Further, it was submitted that the importance of the inquiry resides in the fact that the Respondent had stalled an inquiry by the Parliamentary Public Accounts Committee (PAC) into the Respondent's response to the pandemic.
The plea went on to state that the inquiry is essential as multiple lapses have been committed on behalf of the Respondent such as their failure to "undertake timely and effective measures for containing the transmission of the disease within India" despite being notified about the same by WHO in January, 2020, and their failure to adhere to its "statutory obligations under the Disaster Management Act, 2005", including drawing up a National Plan under Section 11 or issuing guidelines for providing minimum standards of relief to vulnerable sections of society under Section 12.
It was further submitted that the Respondent had also failed to consult the National Task Force appointed by it on 18th March, which consisted of experts in the fields of epidemiology and public health, prior to imposition of the nationwide and its subsequent extensions.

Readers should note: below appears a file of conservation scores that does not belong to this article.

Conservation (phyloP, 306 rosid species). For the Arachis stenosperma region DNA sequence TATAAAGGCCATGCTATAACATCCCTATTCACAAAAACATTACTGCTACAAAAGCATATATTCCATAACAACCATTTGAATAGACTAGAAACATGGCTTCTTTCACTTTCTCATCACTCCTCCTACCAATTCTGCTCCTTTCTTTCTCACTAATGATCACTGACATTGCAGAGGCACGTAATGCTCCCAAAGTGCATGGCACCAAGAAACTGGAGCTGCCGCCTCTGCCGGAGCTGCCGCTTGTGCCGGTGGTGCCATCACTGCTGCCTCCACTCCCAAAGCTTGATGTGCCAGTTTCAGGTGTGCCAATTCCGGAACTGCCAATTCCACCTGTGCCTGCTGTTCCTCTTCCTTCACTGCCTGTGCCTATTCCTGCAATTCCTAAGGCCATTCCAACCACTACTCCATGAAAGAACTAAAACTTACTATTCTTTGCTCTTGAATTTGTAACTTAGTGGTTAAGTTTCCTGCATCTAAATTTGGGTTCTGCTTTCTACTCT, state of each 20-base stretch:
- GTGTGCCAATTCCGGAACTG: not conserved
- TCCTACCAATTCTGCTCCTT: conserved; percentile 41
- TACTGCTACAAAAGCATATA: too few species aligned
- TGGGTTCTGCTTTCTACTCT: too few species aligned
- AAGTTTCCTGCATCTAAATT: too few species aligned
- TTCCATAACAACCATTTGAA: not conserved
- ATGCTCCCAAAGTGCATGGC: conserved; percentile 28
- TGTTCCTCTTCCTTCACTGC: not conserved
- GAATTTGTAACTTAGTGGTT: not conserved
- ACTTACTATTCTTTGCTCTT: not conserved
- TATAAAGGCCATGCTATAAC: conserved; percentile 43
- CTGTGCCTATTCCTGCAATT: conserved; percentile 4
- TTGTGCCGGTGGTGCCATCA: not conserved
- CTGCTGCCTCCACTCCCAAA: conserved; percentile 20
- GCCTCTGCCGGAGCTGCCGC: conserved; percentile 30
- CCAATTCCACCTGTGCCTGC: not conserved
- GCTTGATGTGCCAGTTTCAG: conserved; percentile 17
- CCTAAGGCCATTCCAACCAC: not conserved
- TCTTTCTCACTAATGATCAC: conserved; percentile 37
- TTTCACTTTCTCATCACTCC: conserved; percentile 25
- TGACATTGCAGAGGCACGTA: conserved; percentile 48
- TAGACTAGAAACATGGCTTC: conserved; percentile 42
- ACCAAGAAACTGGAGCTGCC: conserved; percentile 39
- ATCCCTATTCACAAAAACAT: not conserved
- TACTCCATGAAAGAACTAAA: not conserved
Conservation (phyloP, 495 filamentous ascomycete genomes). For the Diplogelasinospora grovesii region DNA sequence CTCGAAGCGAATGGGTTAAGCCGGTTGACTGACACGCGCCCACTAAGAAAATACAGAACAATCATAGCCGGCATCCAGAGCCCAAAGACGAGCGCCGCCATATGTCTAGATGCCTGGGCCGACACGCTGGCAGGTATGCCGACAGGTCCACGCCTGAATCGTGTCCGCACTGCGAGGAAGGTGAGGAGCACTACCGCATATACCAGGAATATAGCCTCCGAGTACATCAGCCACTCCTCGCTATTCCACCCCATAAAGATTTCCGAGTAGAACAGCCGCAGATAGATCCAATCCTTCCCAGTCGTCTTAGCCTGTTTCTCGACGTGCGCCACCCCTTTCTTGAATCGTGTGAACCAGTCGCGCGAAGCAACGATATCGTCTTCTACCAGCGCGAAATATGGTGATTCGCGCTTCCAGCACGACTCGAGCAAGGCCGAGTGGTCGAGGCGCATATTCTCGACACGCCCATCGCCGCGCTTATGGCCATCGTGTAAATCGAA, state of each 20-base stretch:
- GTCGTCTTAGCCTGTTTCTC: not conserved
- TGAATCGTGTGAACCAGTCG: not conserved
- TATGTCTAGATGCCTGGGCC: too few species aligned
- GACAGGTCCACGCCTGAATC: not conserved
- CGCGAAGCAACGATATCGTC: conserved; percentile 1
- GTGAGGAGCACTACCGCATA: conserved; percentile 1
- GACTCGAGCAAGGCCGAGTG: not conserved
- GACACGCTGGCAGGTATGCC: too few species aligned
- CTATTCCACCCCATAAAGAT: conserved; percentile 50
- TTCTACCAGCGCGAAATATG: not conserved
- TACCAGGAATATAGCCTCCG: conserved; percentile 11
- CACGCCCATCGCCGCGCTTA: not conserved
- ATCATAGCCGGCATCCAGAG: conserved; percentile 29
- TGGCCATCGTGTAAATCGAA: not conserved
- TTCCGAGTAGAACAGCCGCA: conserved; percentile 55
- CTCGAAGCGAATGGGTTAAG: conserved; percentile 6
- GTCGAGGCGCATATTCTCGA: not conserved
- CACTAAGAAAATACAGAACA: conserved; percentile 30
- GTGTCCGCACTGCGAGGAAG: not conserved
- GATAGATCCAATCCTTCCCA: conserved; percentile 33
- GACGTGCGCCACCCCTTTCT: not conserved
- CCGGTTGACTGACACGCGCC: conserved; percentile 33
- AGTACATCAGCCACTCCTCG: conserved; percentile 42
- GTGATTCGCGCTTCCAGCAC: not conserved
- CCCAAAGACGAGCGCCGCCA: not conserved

"The Respondent ignored the advice of these experts and went ahead with imposing a lockdown that has spawned a humanitarian and economic crisis of Biblical proportions while at the same time failing to contain the spread of the disease," the plea said. The plea also highlighted the failure of the Respondent to "make timely and targeted provisions for the inevitable impact of the lockdown viz. loss of jobs, loss of incomes, destruction of livelihoods, starvation, destitution and the exodus of migrant workers and daily-wage earners from cities to their respective hometowns/villages".
With respect to the safety of healthcare workers, the plea averred that the Respondent had exhibited lethargy and delay in ensuring adequate supplies of Personal Protective Equipment (PPEs).
The plea alleged that the lapses on behalf of the Respondent had led to a "severe infraction of the fundamental rights of people". Firstly, they failed to nip the problem in the bud as they did not conduct effective screening and surveillance of international passengers coming into India as well as carrying out a public awareness campaign in January itself.
The Respondents also did not make arrangements for the foreseeable migration of migrant workers back to their respective hometowns/ districts, which led to the virus spreading to initially unaffected districts.